"I'm really sorry but I er," began our babysitter, Sam, when I returned from attending a special ed parents meeting. "I ripped his shirt--we were playing tag and chase the whole time--". He demonstrated how he'd tease Charlie by holding the back of his t-shirt as if he'd tagged Charlie, then let him go; how Charlie would start running up the stairs, pause and turn around with his "can't catch me I'm the Gingerbread Boy" grin and delightedly run off.
"Don't worry about it," I replied. Back in the spring, Sam had babysat and spoken to me with grave concern about more than a ripped shirt. He wondered again and again to me why Charlie--who he had previously read piles of books too and easily connected with--hummed and rearranged his Legos so doggedly, so single-mindedly. The bright-eyed boy of tonight was another Charlie and Sam, who is studying to be a special ed teacher and who works seven days a week with persons with cognitive disabilities, walked home pleased.
I shut the door and watched Charlie running about in our back yard and perching in his old play structure. It was a full day: school, after-school program for over an hour, the first session of our ABA home program. This morning, driving a very sleepy Charlie to school, I had explained, "Someone, friends, like Arielah and Stella and Tara is coming to our house this afternoon! And it's going to be good." Charlie complied with my requests and gentle taps to get out of the car and walked up the concrete circle to his school building.
The call from the school came not in medias res while I was teaching teaching but right before my elementary Latin class began. Charlie had been on the playground, Charlie's head had hit the ground with kids everywhere on the verge of stepping on him and, when an aide was pulling him up, he had not--could not remember?--to "use his words," and had used the rest of his mouth to vent his frustration.
My students were filing in, a little worn themselves, as I quickly called Jim. I conjugated verbs in the present tense on the chalkboard and smiled and the stories came out in bits. A student was absent because of something with an RA; a student's air-conditioning had broken--the students' words were minimal, but I suspected what they, especially the freshmen, missed: Home cooking and the view from their living room couch. "My son's having one of those days, you know," I said and turned to the board. White dust coated my shoes. "There's a quiz on Friday......let's look at these vocab words......how about a little......Latin hangman?"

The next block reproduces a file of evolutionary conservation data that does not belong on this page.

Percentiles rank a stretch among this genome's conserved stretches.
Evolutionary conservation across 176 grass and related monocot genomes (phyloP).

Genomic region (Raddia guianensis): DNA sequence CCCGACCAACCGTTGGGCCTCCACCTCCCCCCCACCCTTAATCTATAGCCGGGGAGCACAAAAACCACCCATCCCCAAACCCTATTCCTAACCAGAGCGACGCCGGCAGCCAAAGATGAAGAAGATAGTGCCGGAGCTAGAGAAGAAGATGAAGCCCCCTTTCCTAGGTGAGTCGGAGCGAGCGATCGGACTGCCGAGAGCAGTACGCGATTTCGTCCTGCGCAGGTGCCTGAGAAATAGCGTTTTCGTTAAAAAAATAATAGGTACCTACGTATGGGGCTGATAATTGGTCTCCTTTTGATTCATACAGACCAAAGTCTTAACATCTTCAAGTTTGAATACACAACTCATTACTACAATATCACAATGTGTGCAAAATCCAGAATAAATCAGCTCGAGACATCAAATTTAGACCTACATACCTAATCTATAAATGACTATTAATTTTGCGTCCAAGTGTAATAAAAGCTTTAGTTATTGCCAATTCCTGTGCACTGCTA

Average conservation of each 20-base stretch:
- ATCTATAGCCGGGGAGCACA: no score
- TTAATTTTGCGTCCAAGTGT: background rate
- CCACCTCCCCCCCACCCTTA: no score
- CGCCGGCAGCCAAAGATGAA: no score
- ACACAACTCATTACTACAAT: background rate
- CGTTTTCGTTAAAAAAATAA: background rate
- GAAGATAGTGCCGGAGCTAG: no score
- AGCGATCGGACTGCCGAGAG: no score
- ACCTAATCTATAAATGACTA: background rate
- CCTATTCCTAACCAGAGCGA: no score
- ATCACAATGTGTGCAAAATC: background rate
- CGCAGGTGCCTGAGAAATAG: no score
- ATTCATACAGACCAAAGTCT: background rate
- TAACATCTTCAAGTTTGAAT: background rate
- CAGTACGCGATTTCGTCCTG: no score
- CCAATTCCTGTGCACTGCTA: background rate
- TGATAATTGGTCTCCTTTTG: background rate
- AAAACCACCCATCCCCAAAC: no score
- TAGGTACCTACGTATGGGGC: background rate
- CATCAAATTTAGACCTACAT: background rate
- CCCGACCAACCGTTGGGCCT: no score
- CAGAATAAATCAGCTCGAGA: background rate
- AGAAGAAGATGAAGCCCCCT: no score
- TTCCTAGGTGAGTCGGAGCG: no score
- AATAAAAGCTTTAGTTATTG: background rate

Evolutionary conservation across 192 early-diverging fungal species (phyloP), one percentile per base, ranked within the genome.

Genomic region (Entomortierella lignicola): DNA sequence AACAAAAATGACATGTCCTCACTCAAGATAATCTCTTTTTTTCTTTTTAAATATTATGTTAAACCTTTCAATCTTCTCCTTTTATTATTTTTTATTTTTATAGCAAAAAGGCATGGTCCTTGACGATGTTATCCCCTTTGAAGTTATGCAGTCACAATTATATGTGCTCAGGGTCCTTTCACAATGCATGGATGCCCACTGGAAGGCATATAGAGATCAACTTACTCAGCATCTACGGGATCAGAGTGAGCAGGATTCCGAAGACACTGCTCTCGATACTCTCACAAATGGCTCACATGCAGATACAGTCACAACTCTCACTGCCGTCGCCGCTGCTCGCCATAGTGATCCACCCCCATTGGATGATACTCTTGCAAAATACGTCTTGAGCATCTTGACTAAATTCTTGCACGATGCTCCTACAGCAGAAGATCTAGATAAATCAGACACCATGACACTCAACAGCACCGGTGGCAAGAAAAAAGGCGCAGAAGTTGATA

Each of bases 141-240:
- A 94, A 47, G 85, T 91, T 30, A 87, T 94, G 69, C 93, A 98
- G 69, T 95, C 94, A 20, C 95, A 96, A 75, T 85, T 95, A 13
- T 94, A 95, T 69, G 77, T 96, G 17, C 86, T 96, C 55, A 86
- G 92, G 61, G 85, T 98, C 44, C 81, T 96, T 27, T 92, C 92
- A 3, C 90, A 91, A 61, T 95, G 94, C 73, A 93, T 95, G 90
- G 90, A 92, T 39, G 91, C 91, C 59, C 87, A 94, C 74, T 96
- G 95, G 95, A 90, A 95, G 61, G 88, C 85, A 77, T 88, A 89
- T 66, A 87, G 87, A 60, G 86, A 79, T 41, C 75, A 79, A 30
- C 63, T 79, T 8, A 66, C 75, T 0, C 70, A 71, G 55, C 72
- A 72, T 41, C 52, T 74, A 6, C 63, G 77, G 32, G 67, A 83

We played a few rounds (during which I slipped in, "head" is caput). "How do I say," asked a student, "I want to sleep?" "How about, have a nice day?" asked another. Volo dormire, I wrote. I paused and added, sit dies felix tibi. "Felix," I explained, "it means happy, in the sense of fortunate--good fortune--good things happening---" "I'm going to say that as I walk across campus," one student proclaimed.
Just seeing Charlie wandering easily about the quiet group at his afterschool program--the adults in wheelchairs looking long ahead, and silently, or slowly rocking in their seats--started the good things happening for us. I read the note in Charlie's communication book about his "behaviors" as he climbed into the black car; I read a book as he talked and worked on letters and numbers with his ABA therapist in his room. I listened to my fellow special-ed parents speak the long agonies of watching a child see a table in the school cafeteria clear when she sits down, while another has come so far that he is mainstreamed with his peers but still stumbles over social skills, speaks out of turn, is friendless. I thanked Sam for looking after Charlie and I tallied up the events of the day, sighing at my boy. "Charlie, you have to try again, really really hard. You can do it."
Charlie flashed me the Gingerbread Boy look, joyous and serious, then raced away to try and try again.